Leave the Doors Open

Commonly we hear in schools across the country that when the first bell rings the classroom doors close and they reopen again when it’s time to go home. This is extremely similar to the admin doors as well. Everyone has an office. Everyone has their space: their room. Everyone has their desk. These spaces tend to become a home away from home. However, it is precisely this facet of education that creates an immediate fracturing of admin, staff, and students. It is the physical representation of, “Leave me alone; I’m busy in my space.”

Elon Musk, an incredibly innovative and progressive entrepreneur, is known for his lack of having an office. His desk is where the biggest problems arise. He is mobile. He is aware of others as they are aware of him. With no door to close, you are inherently always open: physically and philosophically. Staff and students (and humans in general), see an open door as opportunistic, welcoming, available, friendly, accessible, and the like. Granted, one still has to come across your room, but when one does, one knows she/he is welcome. This is an incredibly empowering and uniting feeling that spreads throughout the staff, and this feeling doubles when one is not only open but mobile.

Elon Musk

Elon Musk

It can be quite a sad and disheartening day when a student is unaware of who their administrators are. This may be quite literal in that they truly can’t put a face to the name, or it may be more of a misunderstanding: sure, I know the name of the principal, but I don’t know the principal. While yes, this is a major malfunction in the educational system, it isn’t uncommon. So often admin may easily find themselves stuck in their office burying noses in paperwork and taking phone calls making little to no time to simply roam the halls, entering the proverbial “front lines”. Or maybe our admin simply gets so comfortable in their “home away from home” that it becomes increasingly difficult to make the rounds. While yes, it is easy to not find time to visit every room and instead keep busy with whatever can be found in the closed office, making that effort to get out and be seen can drastically transform the culture of a school expressing the importance of communication and face to face contact.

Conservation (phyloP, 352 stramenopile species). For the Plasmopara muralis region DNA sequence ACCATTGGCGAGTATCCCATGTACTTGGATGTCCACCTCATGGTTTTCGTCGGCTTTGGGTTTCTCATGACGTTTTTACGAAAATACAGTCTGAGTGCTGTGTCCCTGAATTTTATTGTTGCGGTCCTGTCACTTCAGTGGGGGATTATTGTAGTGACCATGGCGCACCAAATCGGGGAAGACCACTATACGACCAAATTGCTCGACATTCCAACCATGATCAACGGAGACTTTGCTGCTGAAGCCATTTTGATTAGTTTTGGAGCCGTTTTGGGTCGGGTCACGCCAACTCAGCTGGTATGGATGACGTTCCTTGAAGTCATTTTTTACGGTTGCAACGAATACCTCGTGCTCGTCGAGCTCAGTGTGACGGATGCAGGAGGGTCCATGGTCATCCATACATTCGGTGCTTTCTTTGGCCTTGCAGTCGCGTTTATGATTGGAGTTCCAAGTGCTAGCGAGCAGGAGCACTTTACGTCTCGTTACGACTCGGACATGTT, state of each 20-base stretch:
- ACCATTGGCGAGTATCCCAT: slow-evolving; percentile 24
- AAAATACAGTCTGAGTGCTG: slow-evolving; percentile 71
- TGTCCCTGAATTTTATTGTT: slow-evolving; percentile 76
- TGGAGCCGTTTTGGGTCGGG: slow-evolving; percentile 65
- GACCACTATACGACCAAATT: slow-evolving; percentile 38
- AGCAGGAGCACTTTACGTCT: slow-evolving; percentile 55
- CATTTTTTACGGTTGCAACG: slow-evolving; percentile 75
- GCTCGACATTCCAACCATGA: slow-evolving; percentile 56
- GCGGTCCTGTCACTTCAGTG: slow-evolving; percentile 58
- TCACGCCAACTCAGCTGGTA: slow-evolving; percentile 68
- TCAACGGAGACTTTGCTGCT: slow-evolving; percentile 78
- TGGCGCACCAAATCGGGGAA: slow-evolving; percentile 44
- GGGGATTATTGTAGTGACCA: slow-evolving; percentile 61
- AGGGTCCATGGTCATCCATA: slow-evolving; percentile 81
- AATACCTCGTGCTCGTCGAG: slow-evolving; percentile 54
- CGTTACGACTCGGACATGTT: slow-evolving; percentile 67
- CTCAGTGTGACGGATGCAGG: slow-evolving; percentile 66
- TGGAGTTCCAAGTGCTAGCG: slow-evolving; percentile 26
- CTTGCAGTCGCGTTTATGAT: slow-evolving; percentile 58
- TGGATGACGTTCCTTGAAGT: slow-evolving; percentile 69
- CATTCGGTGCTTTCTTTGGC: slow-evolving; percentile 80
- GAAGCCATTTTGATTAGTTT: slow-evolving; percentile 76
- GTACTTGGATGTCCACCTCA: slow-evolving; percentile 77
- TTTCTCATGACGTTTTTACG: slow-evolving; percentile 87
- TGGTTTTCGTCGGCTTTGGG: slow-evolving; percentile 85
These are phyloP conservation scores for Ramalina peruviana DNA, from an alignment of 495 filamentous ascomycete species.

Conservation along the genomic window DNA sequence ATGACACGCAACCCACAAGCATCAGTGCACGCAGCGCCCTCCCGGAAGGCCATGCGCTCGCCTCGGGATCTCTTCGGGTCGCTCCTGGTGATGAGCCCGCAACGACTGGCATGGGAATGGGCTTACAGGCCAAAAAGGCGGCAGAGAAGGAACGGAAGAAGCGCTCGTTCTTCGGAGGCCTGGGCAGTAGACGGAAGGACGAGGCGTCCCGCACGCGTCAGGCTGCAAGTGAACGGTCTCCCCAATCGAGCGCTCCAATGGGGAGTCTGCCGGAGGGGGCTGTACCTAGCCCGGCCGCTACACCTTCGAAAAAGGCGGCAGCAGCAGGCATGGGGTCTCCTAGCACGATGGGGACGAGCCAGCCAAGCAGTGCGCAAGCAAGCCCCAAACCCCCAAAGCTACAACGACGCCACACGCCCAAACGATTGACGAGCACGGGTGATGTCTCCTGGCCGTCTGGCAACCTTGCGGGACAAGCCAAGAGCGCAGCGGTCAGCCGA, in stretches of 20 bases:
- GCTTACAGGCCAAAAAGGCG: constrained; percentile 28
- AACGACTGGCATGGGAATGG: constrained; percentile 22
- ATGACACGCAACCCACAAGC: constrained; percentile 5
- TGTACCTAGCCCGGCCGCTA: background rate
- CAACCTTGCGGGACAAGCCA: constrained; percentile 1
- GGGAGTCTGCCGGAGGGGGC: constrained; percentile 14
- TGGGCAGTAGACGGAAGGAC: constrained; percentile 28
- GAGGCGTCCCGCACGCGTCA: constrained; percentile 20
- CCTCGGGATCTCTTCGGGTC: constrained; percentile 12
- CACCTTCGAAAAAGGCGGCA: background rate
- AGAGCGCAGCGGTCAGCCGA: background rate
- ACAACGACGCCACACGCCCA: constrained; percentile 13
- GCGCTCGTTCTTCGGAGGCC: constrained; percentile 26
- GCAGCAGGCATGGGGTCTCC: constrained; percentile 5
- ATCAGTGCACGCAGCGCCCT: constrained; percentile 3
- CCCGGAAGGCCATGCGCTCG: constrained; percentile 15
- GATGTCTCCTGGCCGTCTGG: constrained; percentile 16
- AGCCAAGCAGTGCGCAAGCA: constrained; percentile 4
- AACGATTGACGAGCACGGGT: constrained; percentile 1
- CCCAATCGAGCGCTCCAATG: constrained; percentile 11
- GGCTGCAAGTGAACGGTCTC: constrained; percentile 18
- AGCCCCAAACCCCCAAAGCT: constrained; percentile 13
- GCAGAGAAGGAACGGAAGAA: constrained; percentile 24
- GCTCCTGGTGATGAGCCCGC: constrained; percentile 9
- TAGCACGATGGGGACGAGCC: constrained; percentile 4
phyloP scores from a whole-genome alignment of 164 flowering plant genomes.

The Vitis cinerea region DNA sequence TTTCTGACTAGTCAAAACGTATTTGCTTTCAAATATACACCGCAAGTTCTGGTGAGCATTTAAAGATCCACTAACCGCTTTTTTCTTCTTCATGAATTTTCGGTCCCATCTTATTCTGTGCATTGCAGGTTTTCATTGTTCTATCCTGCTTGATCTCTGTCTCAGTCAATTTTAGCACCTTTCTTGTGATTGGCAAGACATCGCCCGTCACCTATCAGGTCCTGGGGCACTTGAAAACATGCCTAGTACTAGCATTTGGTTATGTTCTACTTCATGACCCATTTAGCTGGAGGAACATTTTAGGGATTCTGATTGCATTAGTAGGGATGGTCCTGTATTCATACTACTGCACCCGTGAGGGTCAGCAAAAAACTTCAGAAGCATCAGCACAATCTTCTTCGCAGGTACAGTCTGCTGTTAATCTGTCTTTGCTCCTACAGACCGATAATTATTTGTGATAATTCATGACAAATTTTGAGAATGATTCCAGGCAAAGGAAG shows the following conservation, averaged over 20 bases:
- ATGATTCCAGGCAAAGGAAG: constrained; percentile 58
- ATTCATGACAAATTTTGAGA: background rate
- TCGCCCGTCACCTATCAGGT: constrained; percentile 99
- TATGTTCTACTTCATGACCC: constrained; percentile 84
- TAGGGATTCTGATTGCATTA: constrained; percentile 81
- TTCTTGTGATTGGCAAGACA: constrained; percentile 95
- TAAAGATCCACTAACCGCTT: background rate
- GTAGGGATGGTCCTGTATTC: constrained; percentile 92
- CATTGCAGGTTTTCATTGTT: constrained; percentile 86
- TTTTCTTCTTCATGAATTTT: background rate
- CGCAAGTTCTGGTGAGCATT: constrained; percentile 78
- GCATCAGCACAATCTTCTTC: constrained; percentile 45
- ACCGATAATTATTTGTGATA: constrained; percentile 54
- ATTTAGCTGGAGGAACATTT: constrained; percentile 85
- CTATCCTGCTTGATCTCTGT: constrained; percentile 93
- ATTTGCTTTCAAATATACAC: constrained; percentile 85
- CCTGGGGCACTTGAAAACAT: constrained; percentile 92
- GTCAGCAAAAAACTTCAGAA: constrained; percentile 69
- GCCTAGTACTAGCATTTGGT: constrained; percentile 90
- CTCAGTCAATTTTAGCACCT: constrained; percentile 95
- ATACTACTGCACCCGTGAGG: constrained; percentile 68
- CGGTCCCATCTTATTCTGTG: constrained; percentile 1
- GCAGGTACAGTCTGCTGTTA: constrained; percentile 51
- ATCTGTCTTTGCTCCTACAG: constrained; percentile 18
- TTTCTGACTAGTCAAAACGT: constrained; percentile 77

Frank McCourt wrote in Teacher Man:

First day of your teaching you are to stand at your classroom door and let your students know how happy you are to see them. Stand, I say. Any playwright will tell you that when the actor sits down the play sits down. The best move of all is to establish yourself as a presence and to do it outside in the hallway. Outside, I say. That’s your territory and when you’re out there you’ll be seen as a strong teacher, fearless, ready to face the swarm.

There is a great lot of truth to this. Granted, McCourt may have been speaking more toward the dominant power of a teacher that comes with this ultimate presence, but that is not to say the same doesn’t apply to a sense of interpersonal relationships. Yes, teachers, let your students know you are happy to see them with open doors and the like. However, our admin has the responsibility to let not only our students know this same truth but the staff as well. The staff needs to know the admin has their back and, more importantly, is simply aware of their presence. It would seem this should be a no brainer. As a principal or member of administration — in general — you would think seeing the school and knowing what is going on would not only be something you need to find time for, but you would want to find the time. When administration hunkers down in that office with a door that is often closed, that ripples throughout the cultural fabric of the school like rocks in water. Imagine all the wild projects, collaborative learning, incredible mistakes, passionate dialogues and the like that (hopefully) are constantly happening in schools. What administrator wouldn’t want to be a part of that?

It is so easy to fall into unpleasant and destructive habits without knowing it: chewing nails, skipping the gym, closing doors, dolling out worksheets, assigning points because no one is listening, ad nauseum. These habits can seem so innocuous and possibly quite menial; but, this is far from the case. You tell yourself: Well I’ll just stay in my room today and tomorrow I will get out there and see what’s going on. That tomorrow begets another tomorrow and at some point it’s been months and eventually years. Admin: don’t worry about tomorrow. Deal with that then. Don’t worry about yesterday. It is out of your control. Do what can be done today. Take the hinges off your door, push the office walls down, start doing paperwork in common areas, and watch how the ripples spread. Live the expectations of your staff and student body . They will see that, become empowered and secure in the vision, and like wildfire this will spread.